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    Wonderful!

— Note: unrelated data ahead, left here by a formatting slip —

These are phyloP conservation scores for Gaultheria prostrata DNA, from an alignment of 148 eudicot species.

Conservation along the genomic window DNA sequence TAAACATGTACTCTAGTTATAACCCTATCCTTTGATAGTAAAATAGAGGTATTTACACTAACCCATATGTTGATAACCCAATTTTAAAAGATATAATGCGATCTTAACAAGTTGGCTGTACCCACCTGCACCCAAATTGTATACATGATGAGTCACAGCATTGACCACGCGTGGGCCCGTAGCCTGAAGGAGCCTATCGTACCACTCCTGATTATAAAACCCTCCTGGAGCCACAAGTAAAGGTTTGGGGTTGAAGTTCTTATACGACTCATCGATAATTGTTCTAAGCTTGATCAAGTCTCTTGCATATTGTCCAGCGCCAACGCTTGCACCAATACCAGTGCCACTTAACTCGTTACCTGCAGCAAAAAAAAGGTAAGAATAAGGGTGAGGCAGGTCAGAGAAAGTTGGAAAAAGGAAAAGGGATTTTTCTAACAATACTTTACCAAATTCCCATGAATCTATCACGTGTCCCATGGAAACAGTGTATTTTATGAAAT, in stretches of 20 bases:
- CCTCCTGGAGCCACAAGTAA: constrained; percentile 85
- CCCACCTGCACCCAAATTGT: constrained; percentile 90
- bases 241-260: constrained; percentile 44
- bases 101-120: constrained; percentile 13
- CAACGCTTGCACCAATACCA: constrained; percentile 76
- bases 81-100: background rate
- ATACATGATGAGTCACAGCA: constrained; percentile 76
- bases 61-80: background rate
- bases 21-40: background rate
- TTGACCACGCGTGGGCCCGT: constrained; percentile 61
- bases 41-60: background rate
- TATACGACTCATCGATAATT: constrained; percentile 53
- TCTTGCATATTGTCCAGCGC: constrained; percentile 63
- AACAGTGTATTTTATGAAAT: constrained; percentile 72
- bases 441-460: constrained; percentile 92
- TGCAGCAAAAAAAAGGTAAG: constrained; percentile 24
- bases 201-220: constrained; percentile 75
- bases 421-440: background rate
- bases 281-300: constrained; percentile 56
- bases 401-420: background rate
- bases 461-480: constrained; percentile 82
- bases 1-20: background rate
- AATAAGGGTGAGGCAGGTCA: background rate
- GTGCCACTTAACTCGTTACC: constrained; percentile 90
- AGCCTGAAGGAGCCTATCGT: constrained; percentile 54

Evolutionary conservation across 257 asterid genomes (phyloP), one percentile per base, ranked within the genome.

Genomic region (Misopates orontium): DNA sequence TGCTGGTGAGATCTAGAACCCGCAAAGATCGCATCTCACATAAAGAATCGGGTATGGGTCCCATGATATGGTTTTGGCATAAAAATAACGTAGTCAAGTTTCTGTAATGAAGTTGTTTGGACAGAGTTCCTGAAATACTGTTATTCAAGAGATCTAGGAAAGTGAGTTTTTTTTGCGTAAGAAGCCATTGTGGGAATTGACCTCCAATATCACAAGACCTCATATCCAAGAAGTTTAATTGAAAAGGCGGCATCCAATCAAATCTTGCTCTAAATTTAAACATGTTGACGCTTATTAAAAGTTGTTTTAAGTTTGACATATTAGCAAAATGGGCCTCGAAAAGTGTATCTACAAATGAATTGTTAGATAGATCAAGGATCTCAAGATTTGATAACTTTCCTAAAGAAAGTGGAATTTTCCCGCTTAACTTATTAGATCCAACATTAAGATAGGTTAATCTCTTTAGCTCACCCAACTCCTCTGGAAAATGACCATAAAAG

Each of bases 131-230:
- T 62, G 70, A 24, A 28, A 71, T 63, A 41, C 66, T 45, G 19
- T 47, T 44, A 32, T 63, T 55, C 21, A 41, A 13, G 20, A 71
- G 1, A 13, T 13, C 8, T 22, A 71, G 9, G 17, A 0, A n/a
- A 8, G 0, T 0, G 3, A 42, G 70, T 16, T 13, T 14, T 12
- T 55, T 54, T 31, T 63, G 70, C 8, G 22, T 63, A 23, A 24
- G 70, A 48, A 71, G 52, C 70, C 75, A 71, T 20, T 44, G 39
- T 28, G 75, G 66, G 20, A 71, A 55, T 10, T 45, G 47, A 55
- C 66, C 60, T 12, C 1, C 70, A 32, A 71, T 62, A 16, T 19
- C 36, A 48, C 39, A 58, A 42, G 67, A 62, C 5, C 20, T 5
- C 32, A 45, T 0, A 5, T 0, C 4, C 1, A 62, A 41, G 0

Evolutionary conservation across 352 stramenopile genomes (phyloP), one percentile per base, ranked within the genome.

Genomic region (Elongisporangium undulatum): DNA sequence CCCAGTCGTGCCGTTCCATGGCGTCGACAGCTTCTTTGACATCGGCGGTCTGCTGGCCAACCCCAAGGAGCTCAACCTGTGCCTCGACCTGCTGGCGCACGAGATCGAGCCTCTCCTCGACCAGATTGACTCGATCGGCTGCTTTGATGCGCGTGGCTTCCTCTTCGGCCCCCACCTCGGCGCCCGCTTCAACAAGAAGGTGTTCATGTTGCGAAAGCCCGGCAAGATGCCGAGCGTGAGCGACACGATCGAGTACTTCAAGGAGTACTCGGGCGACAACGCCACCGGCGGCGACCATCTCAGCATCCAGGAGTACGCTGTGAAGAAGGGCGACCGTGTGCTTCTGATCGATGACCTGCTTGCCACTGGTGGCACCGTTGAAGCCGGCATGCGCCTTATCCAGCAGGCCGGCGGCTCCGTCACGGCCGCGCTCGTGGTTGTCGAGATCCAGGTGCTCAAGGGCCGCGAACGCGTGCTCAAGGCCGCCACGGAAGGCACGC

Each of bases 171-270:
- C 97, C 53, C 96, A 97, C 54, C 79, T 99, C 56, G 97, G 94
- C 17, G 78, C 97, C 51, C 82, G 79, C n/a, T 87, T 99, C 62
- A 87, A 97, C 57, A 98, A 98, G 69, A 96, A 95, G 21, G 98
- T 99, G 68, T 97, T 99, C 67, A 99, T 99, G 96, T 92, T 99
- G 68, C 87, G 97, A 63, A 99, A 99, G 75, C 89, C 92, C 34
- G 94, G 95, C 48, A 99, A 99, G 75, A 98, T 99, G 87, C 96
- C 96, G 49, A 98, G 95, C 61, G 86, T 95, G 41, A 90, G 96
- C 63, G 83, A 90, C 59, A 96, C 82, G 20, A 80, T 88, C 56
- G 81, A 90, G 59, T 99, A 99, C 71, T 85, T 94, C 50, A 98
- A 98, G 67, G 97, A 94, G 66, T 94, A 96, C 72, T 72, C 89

This is wonderful! By a Norwegian novel debut author, Maja Lunde; translated from Norwegian The History of Bees is really well written. While I give 80% of that credit to Lunde, a bit of credit is due to the translator Diane Oatley. Following three different timelines, all related to bees in some way, this is a literary masterpiece. The three settings We have 1898, 2007 and 2089 as our time periods. Set in completely different parts of the world as well; England, USA and China respectively. Of course the future timeline starts off the most interesting because we get to learn what Lunde sees as our (and the bees) world in 80ish years. As always it's a bit bleak. In 2007 we are treated to honey production at the farm scale (not industrial) but still as the main income source. And of course, anyone who is aware of the bee situation today knows that this was around the time colonies were starting to suddenly collapse with no reason. The past starts off slow but becomes really interesting as a man with an awful lot of children starts innovating his own type of beehive. The innovation is to allow for easier harvesting of the honey that doesn't require as many bees dying when you open the hive to harvest. Characters This is where Lunde really excels. Her characters are so life-like. The point of views (one per timeline) we are treated to are parents with children at various ages. Relationships between parents and their children are what The History of Bees is really about; and what makes it a solid 'typical book club' pick. In all cases the parents wish better for their children, or at least speak of a legacy to help their children have better lives than their own in the future. A very typical parental obsession; but portrayed here in a way which even adults without children (like myself) can understand and appreciate. It's all about the bees I've looked into a small beehive for our yard before with no success because we don't think we can meet the space regulations. So going into this I knew a teeny tiny bit about colony collapse disorder (CDC). Now after reading this I'm determined to have a hive at some point under my care. The bees are the link between our three timelines but they are also the link to humanity's survival. Pollination is key for most fruits and many other food sources to grow. Now let's be specific here for a minute we are talking about honeybees. There are lots of kinds of bees but the ones that are critical make the honey. It's clear, even to a very amateur prospective beekeeper, that Lunde has done her homework here. Everything that happens in the 2007 timeline has already happened and her descriptions and explanations of the situations are anything but boring. Most of our characters are in love with bees and so they speak or think passionately about it. With just the right amount of truth and science built in. A very enjoyable way to learn about honey bees! So for me the book felt like it was all about the bees (and bees are what drew me to it). Even though the bees are the link across time, the reality is that The History of Bees is about people coping with being a parent in their given timeline. The bees just make it sweeter. Overall The History of Bees was effortless to read. The characters and settings seemed to leap off the page for me. With the addition of a very relevant, important and interesting topic of bees thrown in this was a lovely piece of literature and one I look forward to adding to my print book collection (the next time I'm at a bookstore). In my book collection these days there is no higher honour than being an ebook or review copy that I read and decide to buy a print copy of. Lunde has earned this honour and I can't wait to read her next novel. Please note: I received an eARC of this book from the publisher via NetGalley. This is an honest and unbiased review.
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